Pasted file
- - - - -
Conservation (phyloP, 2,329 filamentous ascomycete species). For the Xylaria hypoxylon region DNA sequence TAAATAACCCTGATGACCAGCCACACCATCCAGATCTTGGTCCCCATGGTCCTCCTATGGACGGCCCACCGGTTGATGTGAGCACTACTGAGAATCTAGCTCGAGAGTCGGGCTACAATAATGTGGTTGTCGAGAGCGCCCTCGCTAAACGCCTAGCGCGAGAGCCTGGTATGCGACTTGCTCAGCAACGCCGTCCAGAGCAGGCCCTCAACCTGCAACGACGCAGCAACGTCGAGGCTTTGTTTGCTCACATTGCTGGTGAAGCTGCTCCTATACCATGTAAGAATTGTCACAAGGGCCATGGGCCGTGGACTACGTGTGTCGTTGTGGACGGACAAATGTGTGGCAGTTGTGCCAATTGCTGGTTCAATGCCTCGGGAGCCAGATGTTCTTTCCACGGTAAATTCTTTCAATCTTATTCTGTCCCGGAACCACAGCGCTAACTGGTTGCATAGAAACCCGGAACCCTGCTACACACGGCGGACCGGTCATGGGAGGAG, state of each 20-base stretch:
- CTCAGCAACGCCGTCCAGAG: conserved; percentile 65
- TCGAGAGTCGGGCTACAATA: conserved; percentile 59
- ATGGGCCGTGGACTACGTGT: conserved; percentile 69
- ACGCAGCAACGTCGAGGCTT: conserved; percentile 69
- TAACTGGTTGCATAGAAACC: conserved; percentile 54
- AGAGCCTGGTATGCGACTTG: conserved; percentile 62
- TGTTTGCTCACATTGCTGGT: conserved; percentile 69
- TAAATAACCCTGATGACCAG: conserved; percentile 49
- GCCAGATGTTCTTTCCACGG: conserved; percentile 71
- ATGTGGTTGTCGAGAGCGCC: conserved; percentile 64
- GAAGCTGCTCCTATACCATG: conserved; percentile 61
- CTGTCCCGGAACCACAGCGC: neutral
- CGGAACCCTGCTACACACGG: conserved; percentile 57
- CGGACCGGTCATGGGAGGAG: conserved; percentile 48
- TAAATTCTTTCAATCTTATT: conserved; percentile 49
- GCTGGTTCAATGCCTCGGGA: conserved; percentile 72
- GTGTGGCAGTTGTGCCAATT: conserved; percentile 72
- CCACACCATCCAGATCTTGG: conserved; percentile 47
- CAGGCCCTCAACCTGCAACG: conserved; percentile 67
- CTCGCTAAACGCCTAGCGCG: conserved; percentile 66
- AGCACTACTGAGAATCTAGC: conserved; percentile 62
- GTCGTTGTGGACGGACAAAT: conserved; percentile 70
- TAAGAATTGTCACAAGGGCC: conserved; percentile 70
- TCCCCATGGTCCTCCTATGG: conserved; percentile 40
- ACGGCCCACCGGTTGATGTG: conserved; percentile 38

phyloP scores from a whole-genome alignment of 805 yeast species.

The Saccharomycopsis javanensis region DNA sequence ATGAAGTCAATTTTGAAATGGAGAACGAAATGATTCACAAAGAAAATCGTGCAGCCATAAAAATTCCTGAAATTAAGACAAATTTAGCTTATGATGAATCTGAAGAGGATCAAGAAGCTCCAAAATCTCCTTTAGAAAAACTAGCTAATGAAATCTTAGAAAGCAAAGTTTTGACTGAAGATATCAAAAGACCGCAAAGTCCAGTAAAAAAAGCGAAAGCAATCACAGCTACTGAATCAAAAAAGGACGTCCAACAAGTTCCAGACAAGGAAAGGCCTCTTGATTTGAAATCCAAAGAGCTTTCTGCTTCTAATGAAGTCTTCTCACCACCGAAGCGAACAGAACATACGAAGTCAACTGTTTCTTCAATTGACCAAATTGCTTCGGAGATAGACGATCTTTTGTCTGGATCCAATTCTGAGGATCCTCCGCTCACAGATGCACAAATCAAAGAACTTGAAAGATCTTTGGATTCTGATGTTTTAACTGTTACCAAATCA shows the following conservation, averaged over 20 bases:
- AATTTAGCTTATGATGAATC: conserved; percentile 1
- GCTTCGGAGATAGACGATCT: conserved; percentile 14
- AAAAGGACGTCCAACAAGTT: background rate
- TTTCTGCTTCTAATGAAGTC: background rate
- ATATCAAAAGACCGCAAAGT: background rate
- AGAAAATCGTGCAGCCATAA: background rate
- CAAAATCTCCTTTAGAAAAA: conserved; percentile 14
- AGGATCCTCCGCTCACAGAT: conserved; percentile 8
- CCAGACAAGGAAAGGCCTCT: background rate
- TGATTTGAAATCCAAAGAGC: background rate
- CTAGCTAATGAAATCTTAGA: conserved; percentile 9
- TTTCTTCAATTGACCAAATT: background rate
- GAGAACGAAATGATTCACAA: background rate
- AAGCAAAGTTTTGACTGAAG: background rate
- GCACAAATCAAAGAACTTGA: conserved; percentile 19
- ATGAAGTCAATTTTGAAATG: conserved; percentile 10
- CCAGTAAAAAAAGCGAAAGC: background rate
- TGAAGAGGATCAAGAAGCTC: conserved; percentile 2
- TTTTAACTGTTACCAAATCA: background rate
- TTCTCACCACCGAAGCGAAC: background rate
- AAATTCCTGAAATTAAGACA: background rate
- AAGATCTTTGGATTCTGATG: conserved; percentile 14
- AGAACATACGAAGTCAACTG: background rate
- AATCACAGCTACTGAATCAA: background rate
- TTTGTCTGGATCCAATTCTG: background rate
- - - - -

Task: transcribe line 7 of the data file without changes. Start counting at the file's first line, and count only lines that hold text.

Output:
- AGAGCCTGGTATGCGACTTG: conserved; percentile 62